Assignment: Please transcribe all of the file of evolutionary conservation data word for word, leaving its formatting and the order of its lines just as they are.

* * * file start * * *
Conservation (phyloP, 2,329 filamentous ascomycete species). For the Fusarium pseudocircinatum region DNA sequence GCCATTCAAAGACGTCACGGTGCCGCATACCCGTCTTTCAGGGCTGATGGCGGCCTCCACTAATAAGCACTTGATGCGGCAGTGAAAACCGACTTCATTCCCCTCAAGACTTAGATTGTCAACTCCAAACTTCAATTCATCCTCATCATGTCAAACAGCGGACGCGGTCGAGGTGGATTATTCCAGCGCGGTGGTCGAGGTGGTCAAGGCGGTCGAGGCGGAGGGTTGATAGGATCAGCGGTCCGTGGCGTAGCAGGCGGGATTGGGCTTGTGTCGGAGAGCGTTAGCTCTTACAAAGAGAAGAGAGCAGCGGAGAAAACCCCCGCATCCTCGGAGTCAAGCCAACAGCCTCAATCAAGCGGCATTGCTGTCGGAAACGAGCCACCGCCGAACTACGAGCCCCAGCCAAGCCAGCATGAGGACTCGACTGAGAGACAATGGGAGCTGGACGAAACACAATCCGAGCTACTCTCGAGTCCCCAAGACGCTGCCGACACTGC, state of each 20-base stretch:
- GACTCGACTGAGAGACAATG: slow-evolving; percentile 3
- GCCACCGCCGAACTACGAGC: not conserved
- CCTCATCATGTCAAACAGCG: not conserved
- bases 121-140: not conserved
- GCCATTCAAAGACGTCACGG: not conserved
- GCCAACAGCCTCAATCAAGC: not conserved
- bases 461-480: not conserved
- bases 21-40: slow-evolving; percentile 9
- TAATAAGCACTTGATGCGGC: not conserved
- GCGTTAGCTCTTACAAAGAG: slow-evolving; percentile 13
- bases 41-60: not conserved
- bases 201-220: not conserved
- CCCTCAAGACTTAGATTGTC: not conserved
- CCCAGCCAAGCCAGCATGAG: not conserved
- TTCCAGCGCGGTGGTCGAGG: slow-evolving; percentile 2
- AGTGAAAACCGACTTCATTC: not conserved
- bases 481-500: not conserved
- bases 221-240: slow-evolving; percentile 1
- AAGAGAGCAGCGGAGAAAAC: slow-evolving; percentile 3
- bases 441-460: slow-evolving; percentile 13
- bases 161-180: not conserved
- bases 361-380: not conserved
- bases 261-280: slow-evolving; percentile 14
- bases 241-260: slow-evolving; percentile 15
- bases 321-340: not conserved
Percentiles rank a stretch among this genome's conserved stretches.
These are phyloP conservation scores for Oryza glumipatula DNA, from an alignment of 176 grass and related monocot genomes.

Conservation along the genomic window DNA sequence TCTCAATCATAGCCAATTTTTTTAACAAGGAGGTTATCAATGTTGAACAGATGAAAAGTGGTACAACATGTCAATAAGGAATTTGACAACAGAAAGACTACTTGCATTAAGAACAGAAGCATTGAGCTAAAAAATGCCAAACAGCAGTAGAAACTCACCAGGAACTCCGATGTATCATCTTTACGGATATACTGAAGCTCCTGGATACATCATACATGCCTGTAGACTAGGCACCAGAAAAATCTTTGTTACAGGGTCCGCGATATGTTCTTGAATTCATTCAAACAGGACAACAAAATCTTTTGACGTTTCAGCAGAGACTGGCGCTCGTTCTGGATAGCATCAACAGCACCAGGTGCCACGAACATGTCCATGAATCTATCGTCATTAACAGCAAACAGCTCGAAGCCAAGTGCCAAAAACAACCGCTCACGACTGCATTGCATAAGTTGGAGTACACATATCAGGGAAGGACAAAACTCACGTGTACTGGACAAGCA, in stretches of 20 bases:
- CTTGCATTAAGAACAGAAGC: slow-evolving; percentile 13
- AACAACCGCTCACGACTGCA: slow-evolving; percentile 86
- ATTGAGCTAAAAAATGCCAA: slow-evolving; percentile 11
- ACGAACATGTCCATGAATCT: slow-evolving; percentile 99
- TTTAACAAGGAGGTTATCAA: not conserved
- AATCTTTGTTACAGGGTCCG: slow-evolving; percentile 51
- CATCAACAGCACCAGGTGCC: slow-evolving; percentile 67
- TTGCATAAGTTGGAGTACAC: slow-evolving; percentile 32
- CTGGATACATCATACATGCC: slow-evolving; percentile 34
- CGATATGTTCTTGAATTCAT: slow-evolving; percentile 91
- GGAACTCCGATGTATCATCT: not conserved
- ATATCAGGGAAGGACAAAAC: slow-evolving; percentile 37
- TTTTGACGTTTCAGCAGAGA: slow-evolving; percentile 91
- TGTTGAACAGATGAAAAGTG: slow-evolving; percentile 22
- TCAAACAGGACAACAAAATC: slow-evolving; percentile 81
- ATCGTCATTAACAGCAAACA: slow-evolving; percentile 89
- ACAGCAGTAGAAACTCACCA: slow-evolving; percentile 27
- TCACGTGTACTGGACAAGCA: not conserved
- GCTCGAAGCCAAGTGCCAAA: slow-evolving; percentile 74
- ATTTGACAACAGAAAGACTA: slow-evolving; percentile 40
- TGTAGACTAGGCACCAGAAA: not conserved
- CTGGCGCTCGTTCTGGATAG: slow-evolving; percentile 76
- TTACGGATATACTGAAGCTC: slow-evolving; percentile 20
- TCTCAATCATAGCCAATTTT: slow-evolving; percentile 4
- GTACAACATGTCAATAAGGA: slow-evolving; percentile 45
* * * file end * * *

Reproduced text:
Conservation (phyloP, 2,329 filamentous ascomycete species). For the Fusarium pseudocircinatum region DNA sequence GCCATTCAAAGACGTCACGGTGCCGCATACCCGTCTTTCAGGGCTGATGGCGGCCTCCACTAATAAGCACTTGATGCGGCAGTGAAAACCGACTTCATTCCCCTCAAGACTTAGATTGTCAACTCCAAACTTCAATTCATCCTCATCATGTCAAACAGCGGACGCGGTCGAGGTGGATTATTCCAGCGCGGTGGTCGAGGTGGTCAAGGCGGTCGAGGCGGAGGGTTGATAGGATCAGCGGTCCGTGGCGTAGCAGGCGGGATTGGGCTTGTGTCGGAGAGCGTTAGCTCTTACAAAGAGAAGAGAGCAGCGGAGAAAACCCCCGCATCCTCGGAGTCAAGCCAACAGCCTCAATCAAGCGGCATTGCTGTCGGAAACGAGCCACCGCCGAACTACGAGCCCCAGCCAAGCCAGCATGAGGACTCGACTGAGAGACAATGGGAGCTGGACGAAACACAATCCGAGCTACTCTCGAGTCCCCAAGACGCTGCCGACACTGC, state of each 20-base stretch:
- GACTCGACTGAGAGACAATG: slow-evolving; percentile 3
- GCCACCGCCGAACTACGAGC: not conserved
- CCTCATCATGTCAAACAGCG: not conserved
- bases 121-140: not conserved
- GCCATTCAAAGACGTCACGG: not conserved
- GCCAACAGCCTCAATCAAGC: not conserved
- bases 461-480: not conserved
- bases 21-40: slow-evolving; percentile 9
- TAATAAGCACTTGATGCGGC: not conserved
- GCGTTAGCTCTTACAAAGAG: slow-evolving; percentile 13
- bases 41-60: not conserved
- bases 201-220: not conserved
- CCCTCAAGACTTAGATTGTC: not conserved
- CCCAGCCAAGCCAGCATGAG: not conserved
- TTCCAGCGCGGTGGTCGAGG: slow-evolving; percentile 2
- AGTGAAAACCGACTTCATTC: not conserved
- bases 481-500: not conserved
- bases 221-240: slow-evolving; percentile 1
- AAGAGAGCAGCGGAGAAAAC: slow-evolving; percentile 3
- bases 441-460: slow-evolving; percentile 13
- bases 161-180: not conserved
- bases 361-380: not conserved
- bases 261-280: slow-evolving; percentile 14
- bases 241-260: slow-evolving; percentile 15
- bases 321-340: not conserved
Percentiles rank a stretch among this genome's conserved stretches.
These are phyloP conservation scores for Oryza glumipatula DNA, from an alignment of 176 grass and related monocot genomes.

Conservation along the genomic window DNA sequence TCTCAATCATAGCCAATTTTTTTAACAAGGAGGTTATCAATGTTGAACAGATGAAAAGTGGTACAACATGTCAATAAGGAATTTGACAACAGAAAGACTACTTGCATTAAGAACAGAAGCATTGAGCTAAAAAATGCCAAACAGCAGTAGAAACTCACCAGGAACTCCGATGTATCATCTTTACGGATATACTGAAGCTCCTGGATACATCATACATGCCTGTAGACTAGGCACCAGAAAAATCTTTGTTACAGGGTCCGCGATATGTTCTTGAATTCATTCAAACAGGACAACAAAATCTTTTGACGTTTCAGCAGAGACTGGCGCTCGTTCTGGATAGCATCAACAGCACCAGGTGCCACGAACATGTCCATGAATCTATCGTCATTAACAGCAAACAGCTCGAAGCCAAGTGCCAAAAACAACCGCTCACGACTGCATTGCATAAGTTGGAGTACACATATCAGGGAAGGACAAAACTCACGTGTACTGGACAAGCA, in stretches of 20 bases:
- CTTGCATTAAGAACAGAAGC: slow-evolving; percentile 13
- AACAACCGCTCACGACTGCA: slow-evolving; percentile 86
- ATTGAGCTAAAAAATGCCAA: slow-evolving; percentile 11
- ACGAACATGTCCATGAATCT: slow-evolving; percentile 99
- TTTAACAAGGAGGTTATCAA: not conserved
- AATCTTTGTTACAGGGTCCG: slow-evolving; percentile 51
- CATCAACAGCACCAGGTGCC: slow-evolving; percentile 67
- TTGCATAAGTTGGAGTACAC: slow-evolving; percentile 32
- CTGGATACATCATACATGCC: slow-evolving; percentile 34
- CGATATGTTCTTGAATTCAT: slow-evolving; percentile 91
- GGAACTCCGATGTATCATCT: not conserved
- ATATCAGGGAAGGACAAAAC: slow-evolving; percentile 37
- TTTTGACGTTTCAGCAGAGA: slow-evolving; percentile 91
- TGTTGAACAGATGAAAAGTG: slow-evolving; percentile 22
- TCAAACAGGACAACAAAATC: slow-evolving; percentile 81
- ATCGTCATTAACAGCAAACA: slow-evolving; percentile 89
- ACAGCAGTAGAAACTCACCA: slow-evolving; percentile 27
- TCACGTGTACTGGACAAGCA: not conserved
- GCTCGAAGCCAAGTGCCAAA: slow-evolving; percentile 74
- ATTTGACAACAGAAAGACTA: slow-evolving; percentile 40
- TGTAGACTAGGCACCAGAAA: not conserved
- CTGGCGCTCGTTCTGGATAG: slow-evolving; percentile 76
- TTACGGATATACTGAAGCTC: slow-evolving; percentile 20
- TCTCAATCATAGCCAATTTT: slow-evolving; percentile 4
- GTACAACATGTCAATAAGGA: slow-evolving; percentile 45